New York Mets: Blueprint for a Winning Trade Deadline Strategy
The MLB trade deadline is the most frantic of any professional sport because there are so many teams in the mix. With the playoff expansion in its second season and five spots up for grabs, there are 14 teams over .500 who could realistically make playoff pushes.
Unfortunately, the New York Mets are 10 games under .500 and won't be making a run for the postseason. However, the team has solid young pitching both at the major league and minor league levels and is set up well in terms of payroll for next season, with Johan Santana and Jason Bay coming off the books.
General manager Sandy Alderson can either choose to buy or sell at the trade deadline, but it would make the most sense to avoid any major moves. Many deadline trades involve players whose contracts expire at the end of the season, and the Mets would throw a wrench in the rebuilding process by trading anyone who is part of the future.
So with July 31 rapidly approaching, here is a blueprint for the New York Mets trade-deadline strategy.
Trade Marlon Byrd
It's safe to say that general manager Sandy Alderson struck gold when he signed Marlon Byrd to a one-year deal this offseason. After a poor 2012 campaign split between the Chicago Cubs and Boston Red Sox, Byrd appeared a long shot to produce.
That hasn't been the case just over three months into the 2013 season, as Byrd arguably has the best bang-for-buck ratio in the league. And the Mets are lucky for it, because few other players are exceeding expectations.
Although Byrd is lacking in the player-control department and would likely only be a two-month rental, the Mets could get something of value from a potential trade partner. And seeing as he may not return to the Mets next season (see: Scott Hairston), Alderson would be wise to try to turn a profit on the 35-year-old outfielder.
Byrd isn't a top-tier hitter on the trade market, so the Mets would be hard pressed to receive a blue chipper in return, but a B-level prospect isn't out of the question. Another team wouldn't want to swap an outfield prospect for an aging bat at the same position, so a young pitcher who could be developed into a reliever would be ideal.
Do NOT Trade Bobby Parnell
Bobby Parnell's name has been thrown around as a potential trade chip lately, and some think that Sandy Alderson should trade his closer.
Elite-level closers just don't manifest themselves out of thin air, and Parnell is becoming exactly that. The Mets would be mad to abandon the effort they've put into Parnell the last five seasons and trade him for a prospect.
Parnell's stuff is right up there with the best relievers in baseball when he's at his best. His fastball averages a tick above 95 mph (via fangraphs), and uses the knuckle curve that Jason Isringhausen taught him as the perfect complement.
Parnell is the Mets' most attractive potential trade asset, but it is nothing short of reckless to trade a talented closer for an unestablished prospect. It takes time to groom a prospect into a lockdown closer, and the Mets have finally done that with Parnell.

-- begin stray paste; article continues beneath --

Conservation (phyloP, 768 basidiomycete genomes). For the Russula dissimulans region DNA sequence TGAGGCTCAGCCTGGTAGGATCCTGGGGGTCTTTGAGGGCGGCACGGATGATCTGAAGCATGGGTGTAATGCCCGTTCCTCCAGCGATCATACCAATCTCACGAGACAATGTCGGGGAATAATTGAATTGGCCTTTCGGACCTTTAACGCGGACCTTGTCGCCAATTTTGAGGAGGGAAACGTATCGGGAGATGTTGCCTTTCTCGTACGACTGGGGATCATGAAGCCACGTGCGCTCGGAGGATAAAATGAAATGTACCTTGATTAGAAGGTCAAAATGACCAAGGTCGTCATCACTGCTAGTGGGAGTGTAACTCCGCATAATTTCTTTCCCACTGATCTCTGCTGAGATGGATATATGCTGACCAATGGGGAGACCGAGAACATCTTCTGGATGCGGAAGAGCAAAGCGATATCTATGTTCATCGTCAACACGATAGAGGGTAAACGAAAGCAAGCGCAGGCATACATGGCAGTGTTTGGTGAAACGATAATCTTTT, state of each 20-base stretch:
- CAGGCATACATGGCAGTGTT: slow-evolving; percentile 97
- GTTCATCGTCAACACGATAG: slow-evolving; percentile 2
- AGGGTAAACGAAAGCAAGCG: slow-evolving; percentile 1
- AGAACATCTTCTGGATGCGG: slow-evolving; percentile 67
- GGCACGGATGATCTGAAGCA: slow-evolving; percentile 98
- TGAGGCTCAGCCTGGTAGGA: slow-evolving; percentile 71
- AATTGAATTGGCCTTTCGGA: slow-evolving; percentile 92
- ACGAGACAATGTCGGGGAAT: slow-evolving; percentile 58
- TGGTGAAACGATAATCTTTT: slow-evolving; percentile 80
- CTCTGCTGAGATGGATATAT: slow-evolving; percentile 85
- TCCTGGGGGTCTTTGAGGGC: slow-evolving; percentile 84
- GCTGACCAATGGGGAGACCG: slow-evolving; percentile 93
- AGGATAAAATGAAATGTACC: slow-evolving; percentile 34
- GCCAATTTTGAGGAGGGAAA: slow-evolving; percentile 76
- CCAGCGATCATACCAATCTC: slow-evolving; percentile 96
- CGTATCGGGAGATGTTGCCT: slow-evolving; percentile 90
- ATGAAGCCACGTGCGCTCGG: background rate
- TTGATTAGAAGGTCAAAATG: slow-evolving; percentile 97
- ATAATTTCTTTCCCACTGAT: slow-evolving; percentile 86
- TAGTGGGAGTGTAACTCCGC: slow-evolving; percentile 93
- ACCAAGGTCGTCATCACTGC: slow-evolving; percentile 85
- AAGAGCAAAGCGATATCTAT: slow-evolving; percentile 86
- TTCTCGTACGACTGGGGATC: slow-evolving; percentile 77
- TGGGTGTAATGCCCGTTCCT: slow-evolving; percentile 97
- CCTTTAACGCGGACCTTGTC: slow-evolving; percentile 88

If Alderson and the rest of his front office make the decision to trade Parnell, it needs to be a great deal—one that brings a top-level prospect as a return.
Do NOT Trade Young Pitching
The New York Mets currently have one of the most promising young pitching corps in baseball.
Matt Harvey, Zack Wheeler, Jonathan Niese, Dillon Gee and Jeremy Hefner are still learning their respective crafts, and all are 27 or younger. One of the latter two, as great as they have been over the last month or so, is likely just a stopgap for Noah Syndergaard.
Syndergaard, who could turn out to be the best of the bunch, has a 1.50 ERA in three starts since being promoted to Double-A Binghamton. He will only turn 21 this August and would need to be put on a fast track to make it to the big leagues next season, but even so, his potential is too high to give up.
You can never have too many young pitchers in Major League Baseball, because nobody is a lock to pan out. A surplus of pitching prospects provides insurance for busts and injuries, and it affords management with the opportunity to spend money on bats.
The Mets obviously do not have enough bats to compete in the National League East, but with the aforementioned contracts of Santana and Bay coming off the payroll, the team will be able to go after top-tier free agent hitters this offseason.
Above all other things, the Mets should avoid making any panic moves prior to the July 31 deadline. Terry Collins' club needs to add position players who have already established themselves in the league and can contribute right away.
Deadline moves are enticing, but the best place for a non-playoff team to add cornerstone hitters is through the free-agent market.
The Mets front office stressed patience to the fanbase when Sandy Alderson took over, and it all appears to be coming together in the third year of his tenure.
Alderson is confident in his plan, which I think has been evident by what he has and has not done. He will want to keep his young players and continue to develop the farm system, so don't be surprised if they Mets stand pat completely.
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